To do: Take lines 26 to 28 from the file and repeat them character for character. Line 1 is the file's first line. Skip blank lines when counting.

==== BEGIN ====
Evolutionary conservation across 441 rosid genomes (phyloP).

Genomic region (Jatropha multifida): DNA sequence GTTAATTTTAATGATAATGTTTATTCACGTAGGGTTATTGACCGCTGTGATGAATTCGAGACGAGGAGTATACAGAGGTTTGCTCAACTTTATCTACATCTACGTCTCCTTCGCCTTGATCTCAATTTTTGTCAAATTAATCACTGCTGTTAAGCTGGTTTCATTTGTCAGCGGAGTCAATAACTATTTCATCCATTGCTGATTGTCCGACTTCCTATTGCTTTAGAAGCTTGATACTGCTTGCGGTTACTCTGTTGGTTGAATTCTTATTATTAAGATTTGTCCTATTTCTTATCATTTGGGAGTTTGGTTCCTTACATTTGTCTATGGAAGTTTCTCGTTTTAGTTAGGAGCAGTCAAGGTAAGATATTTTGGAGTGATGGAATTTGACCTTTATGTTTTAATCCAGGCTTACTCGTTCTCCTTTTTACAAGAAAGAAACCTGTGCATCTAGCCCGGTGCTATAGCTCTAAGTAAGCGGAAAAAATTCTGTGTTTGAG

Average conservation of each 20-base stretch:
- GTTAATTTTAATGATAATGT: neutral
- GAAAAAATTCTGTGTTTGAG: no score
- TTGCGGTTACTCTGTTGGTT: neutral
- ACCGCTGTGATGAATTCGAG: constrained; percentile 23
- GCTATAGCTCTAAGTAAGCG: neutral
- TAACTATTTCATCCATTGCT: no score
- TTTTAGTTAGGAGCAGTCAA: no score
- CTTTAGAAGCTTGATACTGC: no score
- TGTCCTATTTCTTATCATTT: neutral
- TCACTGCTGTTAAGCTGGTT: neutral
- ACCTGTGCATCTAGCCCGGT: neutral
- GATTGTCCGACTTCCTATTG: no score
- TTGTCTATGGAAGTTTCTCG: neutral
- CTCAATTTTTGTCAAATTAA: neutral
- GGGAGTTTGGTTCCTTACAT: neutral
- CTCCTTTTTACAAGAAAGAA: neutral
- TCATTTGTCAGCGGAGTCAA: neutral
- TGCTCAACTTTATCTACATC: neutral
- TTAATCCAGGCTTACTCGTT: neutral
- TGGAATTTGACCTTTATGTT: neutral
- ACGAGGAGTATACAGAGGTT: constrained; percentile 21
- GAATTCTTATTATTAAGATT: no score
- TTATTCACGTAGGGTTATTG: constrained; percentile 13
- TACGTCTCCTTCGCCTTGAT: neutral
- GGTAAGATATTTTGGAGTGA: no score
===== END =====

- TTATTCACGTAGGGTTATTG: constrained; percentile 13
- TACGTCTCCTTCGCCTTGAT: neutral
- GGTAAGATATTTTGGAGTGA: no score